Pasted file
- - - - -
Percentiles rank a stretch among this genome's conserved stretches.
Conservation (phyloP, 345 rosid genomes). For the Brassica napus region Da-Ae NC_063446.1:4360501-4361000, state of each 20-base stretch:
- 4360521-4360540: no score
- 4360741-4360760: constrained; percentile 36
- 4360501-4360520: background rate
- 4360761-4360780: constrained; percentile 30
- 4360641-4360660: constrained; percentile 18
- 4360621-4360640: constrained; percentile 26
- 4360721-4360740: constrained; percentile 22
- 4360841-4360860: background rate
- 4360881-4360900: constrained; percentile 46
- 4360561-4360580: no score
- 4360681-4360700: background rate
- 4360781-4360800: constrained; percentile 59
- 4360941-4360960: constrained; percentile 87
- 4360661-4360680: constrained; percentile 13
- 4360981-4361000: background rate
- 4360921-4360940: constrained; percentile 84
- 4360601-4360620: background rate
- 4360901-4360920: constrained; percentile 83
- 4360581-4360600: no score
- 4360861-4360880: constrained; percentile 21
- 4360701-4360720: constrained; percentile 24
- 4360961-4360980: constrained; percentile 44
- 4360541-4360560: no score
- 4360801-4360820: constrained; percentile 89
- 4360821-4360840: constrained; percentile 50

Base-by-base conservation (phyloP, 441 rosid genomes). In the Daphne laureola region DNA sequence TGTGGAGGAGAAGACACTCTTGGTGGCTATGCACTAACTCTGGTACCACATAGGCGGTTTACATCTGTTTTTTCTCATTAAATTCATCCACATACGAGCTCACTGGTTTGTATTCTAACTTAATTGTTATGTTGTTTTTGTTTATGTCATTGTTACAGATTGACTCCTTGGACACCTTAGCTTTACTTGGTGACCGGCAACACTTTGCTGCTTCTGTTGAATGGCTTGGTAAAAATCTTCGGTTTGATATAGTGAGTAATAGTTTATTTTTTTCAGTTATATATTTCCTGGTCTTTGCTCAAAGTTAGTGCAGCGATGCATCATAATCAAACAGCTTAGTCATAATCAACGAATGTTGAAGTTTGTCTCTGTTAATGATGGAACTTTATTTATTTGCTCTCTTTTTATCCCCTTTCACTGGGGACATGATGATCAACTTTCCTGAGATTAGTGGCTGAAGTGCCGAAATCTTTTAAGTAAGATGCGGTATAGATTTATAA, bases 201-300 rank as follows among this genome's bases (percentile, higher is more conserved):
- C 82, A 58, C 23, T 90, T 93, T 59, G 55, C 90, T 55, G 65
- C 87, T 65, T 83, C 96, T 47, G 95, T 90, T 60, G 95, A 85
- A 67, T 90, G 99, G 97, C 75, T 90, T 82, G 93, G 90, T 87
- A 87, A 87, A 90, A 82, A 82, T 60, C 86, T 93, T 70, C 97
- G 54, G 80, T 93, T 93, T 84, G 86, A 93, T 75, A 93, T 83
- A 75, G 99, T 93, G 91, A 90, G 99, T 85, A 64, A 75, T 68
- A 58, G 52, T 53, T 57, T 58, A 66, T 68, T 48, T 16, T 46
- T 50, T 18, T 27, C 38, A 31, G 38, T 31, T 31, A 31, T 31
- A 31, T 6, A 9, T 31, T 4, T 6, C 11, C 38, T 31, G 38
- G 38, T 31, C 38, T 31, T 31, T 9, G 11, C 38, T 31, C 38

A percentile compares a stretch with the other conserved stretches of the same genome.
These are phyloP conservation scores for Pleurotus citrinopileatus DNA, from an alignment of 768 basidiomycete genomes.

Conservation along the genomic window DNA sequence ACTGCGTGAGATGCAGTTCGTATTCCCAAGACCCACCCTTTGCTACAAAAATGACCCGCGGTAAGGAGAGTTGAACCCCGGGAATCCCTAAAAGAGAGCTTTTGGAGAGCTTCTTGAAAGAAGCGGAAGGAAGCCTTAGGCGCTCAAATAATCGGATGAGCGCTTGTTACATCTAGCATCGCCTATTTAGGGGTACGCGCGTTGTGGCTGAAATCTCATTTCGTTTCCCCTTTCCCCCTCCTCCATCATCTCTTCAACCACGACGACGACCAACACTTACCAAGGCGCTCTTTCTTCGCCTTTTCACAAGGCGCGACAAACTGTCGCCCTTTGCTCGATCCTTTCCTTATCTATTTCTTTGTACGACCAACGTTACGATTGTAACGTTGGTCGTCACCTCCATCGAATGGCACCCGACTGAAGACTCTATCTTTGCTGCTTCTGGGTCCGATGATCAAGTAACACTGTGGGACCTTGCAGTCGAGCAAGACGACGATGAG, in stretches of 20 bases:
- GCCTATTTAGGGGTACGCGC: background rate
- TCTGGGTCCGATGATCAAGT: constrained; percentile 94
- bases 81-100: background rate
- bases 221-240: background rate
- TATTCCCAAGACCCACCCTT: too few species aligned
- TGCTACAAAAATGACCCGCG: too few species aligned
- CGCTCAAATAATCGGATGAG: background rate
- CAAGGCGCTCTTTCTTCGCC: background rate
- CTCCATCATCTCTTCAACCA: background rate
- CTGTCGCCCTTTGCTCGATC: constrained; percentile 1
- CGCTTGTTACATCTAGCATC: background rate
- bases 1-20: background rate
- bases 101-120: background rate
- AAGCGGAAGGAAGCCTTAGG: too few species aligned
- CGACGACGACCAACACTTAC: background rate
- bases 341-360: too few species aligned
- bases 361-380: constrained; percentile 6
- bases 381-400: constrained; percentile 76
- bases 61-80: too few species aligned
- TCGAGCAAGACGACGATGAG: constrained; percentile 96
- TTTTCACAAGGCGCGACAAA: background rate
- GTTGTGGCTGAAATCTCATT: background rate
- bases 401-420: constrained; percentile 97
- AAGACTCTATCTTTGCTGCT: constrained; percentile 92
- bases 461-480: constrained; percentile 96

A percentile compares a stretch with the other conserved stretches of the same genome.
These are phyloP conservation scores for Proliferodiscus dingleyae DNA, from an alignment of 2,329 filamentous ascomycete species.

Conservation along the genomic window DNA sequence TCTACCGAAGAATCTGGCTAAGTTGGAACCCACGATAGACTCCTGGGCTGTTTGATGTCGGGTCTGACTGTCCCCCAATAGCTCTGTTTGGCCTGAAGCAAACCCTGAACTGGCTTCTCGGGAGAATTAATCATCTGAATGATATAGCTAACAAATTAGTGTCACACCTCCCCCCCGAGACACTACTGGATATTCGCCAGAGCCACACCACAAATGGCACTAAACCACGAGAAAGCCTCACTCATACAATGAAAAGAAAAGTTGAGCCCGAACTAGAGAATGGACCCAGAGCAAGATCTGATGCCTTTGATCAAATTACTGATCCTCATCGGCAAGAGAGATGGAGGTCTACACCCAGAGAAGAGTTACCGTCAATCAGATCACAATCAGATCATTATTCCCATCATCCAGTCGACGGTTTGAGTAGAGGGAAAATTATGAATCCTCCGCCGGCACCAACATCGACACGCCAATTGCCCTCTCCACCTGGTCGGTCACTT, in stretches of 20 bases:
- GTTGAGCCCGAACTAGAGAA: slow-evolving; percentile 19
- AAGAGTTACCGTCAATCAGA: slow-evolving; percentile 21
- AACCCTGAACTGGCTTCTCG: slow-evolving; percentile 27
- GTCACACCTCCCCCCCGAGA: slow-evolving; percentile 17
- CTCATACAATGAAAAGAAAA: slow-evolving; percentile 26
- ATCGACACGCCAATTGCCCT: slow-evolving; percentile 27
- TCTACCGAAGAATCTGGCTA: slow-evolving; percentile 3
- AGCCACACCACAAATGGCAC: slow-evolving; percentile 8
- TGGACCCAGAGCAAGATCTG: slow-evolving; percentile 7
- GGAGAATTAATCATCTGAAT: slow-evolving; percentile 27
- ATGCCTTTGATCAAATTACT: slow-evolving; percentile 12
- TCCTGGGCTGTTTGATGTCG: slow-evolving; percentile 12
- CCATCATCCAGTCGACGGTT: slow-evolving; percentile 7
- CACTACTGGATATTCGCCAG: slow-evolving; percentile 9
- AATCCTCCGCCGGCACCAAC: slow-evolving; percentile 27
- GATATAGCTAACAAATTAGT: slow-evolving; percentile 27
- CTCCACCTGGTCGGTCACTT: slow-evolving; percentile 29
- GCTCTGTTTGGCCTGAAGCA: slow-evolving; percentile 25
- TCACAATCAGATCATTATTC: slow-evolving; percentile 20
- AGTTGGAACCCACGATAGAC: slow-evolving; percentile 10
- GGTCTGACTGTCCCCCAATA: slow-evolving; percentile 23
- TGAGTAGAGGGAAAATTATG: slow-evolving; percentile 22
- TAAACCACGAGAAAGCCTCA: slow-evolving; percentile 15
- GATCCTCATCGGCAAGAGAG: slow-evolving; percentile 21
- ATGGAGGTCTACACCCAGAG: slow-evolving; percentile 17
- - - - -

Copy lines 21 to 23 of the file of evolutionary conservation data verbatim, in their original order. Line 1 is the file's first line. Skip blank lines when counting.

- 4360581-4360600: no score
- 4360861-4360880: constrained; percentile 21
- 4360701-4360720: constrained; percentile 24